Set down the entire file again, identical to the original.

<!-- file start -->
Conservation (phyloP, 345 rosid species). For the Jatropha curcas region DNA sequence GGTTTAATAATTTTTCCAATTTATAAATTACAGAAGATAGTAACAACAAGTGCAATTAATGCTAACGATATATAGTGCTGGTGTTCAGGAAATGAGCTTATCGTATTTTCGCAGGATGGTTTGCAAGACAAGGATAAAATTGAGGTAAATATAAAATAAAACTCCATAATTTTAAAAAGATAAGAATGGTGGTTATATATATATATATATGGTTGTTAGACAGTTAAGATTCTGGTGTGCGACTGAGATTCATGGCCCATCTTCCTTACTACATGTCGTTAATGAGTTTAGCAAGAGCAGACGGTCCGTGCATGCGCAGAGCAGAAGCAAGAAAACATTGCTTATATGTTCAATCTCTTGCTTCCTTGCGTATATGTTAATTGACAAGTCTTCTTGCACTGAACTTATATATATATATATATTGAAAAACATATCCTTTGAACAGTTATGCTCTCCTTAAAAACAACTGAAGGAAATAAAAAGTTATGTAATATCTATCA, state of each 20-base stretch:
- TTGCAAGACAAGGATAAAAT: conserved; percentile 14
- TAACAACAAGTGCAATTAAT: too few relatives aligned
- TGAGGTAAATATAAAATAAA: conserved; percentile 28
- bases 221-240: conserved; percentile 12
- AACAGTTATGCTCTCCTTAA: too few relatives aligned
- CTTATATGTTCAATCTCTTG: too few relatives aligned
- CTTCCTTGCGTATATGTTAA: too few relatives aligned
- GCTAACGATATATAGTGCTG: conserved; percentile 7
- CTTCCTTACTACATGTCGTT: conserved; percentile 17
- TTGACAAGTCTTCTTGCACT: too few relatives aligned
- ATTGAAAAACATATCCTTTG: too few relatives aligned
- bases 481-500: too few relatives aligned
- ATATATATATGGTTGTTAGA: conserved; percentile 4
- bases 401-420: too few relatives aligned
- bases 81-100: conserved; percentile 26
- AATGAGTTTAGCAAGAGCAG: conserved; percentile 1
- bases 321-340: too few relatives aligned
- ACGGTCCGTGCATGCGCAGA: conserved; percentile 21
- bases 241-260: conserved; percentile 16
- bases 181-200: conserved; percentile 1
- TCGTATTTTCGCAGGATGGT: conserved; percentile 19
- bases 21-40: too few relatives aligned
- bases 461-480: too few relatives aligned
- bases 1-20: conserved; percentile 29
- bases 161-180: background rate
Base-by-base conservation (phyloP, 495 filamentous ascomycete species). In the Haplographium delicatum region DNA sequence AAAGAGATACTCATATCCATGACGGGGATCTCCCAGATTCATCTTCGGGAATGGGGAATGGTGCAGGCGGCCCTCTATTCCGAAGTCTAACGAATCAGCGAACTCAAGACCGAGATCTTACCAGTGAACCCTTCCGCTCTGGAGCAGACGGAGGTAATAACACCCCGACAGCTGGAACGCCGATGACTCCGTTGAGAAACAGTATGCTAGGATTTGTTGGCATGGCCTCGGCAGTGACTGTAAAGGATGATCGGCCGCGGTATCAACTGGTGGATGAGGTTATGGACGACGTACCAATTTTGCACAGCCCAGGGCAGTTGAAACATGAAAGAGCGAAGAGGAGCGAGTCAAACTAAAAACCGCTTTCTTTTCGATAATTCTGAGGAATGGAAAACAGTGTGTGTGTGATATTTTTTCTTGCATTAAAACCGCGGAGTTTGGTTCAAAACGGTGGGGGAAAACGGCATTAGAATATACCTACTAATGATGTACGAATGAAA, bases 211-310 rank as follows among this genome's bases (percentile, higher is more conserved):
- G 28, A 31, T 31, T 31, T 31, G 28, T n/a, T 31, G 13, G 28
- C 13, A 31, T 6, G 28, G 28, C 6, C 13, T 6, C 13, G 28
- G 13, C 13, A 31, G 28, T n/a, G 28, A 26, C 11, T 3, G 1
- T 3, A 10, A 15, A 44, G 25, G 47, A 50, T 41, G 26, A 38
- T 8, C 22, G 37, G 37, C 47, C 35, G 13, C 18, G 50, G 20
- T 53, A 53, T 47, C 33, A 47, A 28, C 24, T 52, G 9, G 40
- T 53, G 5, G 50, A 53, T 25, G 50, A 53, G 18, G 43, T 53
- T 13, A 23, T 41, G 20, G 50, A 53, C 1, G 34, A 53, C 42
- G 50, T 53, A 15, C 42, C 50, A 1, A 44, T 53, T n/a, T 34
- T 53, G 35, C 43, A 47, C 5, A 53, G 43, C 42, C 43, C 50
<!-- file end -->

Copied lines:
Conservation (phyloP, 345 rosid species). For the Jatropha curcas region DNA sequence GGTTTAATAATTTTTCCAATTTATAAATTACAGAAGATAGTAACAACAAGTGCAATTAATGCTAACGATATATAGTGCTGGTGTTCAGGAAATGAGCTTATCGTATTTTCGCAGGATGGTTTGCAAGACAAGGATAAAATTGAGGTAAATATAAAATAAAACTCCATAATTTTAAAAAGATAAGAATGGTGGTTATATATATATATATATGGTTGTTAGACAGTTAAGATTCTGGTGTGCGACTGAGATTCATGGCCCATCTTCCTTACTACATGTCGTTAATGAGTTTAGCAAGAGCAGACGGTCCGTGCATGCGCAGAGCAGAAGCAAGAAAACATTGCTTATATGTTCAATCTCTTGCTTCCTTGCGTATATGTTAATTGACAAGTCTTCTTGCACTGAACTTATATATATATATATATTGAAAAACATATCCTTTGAACAGTTATGCTCTCCTTAAAAACAACTGAAGGAAATAAAAAGTTATGTAATATCTATCA, state of each 20-base stretch:
- TTGCAAGACAAGGATAAAAT: conserved; percentile 14
- TAACAACAAGTGCAATTAAT: too few relatives aligned
- TGAGGTAAATATAAAATAAA: conserved; percentile 28
- bases 221-240: conserved; percentile 12
- AACAGTTATGCTCTCCTTAA: too few relatives aligned
- CTTATATGTTCAATCTCTTG: too few relatives aligned
- CTTCCTTGCGTATATGTTAA: too few relatives aligned
- GCTAACGATATATAGTGCTG: conserved; percentile 7
- CTTCCTTACTACATGTCGTT: conserved; percentile 17
- TTGACAAGTCTTCTTGCACT: too few relatives aligned
- ATTGAAAAACATATCCTTTG: too few relatives aligned
- bases 481-500: too few relatives aligned
- ATATATATATGGTTGTTAGA: conserved; percentile 4
- bases 401-420: too few relatives aligned
- bases 81-100: conserved; percentile 26
- AATGAGTTTAGCAAGAGCAG: conserved; percentile 1
- bases 321-340: too few relatives aligned
- ACGGTCCGTGCATGCGCAGA: conserved; percentile 21
- bases 241-260: conserved; percentile 16
- bases 181-200: conserved; percentile 1
- TCGTATTTTCGCAGGATGGT: conserved; percentile 19
- bases 21-40: too few relatives aligned
- bases 461-480: too few relatives aligned
- bases 1-20: conserved; percentile 29
- bases 161-180: background rate
Base-by-base conservation (phyloP, 495 filamentous ascomycete species). In the Haplographium delicatum region DNA sequence AAAGAGATACTCATATCCATGACGGGGATCTCCCAGATTCATCTTCGGGAATGGGGAATGGTGCAGGCGGCCCTCTATTCCGAAGTCTAACGAATCAGCGAACTCAAGACCGAGATCTTACCAGTGAACCCTTCCGCTCTGGAGCAGACGGAGGTAATAACACCCCGACAGCTGGAACGCCGATGACTCCGTTGAGAAACAGTATGCTAGGATTTGTTGGCATGGCCTCGGCAGTGACTGTAAAGGATGATCGGCCGCGGTATCAACTGGTGGATGAGGTTATGGACGACGTACCAATTTTGCACAGCCCAGGGCAGTTGAAACATGAAAGAGCGAAGAGGAGCGAGTCAAACTAAAAACCGCTTTCTTTTCGATAATTCTGAGGAATGGAAAACAGTGTGTGTGTGATATTTTTTCTTGCATTAAAACCGCGGAGTTTGGTTCAAAACGGTGGGGGAAAACGGCATTAGAATATACCTACTAATGATGTACGAATGAAA, bases 211-310 rank as follows among this genome's bases (percentile, higher is more conserved):
- G 28, A 31, T 31, T 31, T 31, G 28, T n/a, T 31, G 13, G 28
- C 13, A 31, T 6, G 28, G 28, C 6, C 13, T 6, C 13, G 28
- G 13, C 13, A 31, G 28, T n/a, G 28, A 26, C 11, T 3, G 1
- T 3, A 10, A 15, A 44, G 25, G 47, A 50, T 41, G 26, A 38
- T 8, C 22, G 37, G 37, C 47, C 35, G 13, C 18, G 50, G 20
- T 53, A 53, T 47, C 33, A 47, A 28, C 24, T 52, G 9, G 40
- T 53, G 5, G 50, A 53, T 25, G 50, A 53, G 18, G 43, T 53
- T 13, A 23, T 41, G 20, G 50, A 53, C 1, G 34, A 53, C 42
- G 50, T 53, A 15, C 42, C 50, A 1, A 44, T 53, T n/a, T 34
- T 53, G 35, C 43, A 47, C 5, A 53, G 43, C 42, C 43, C 50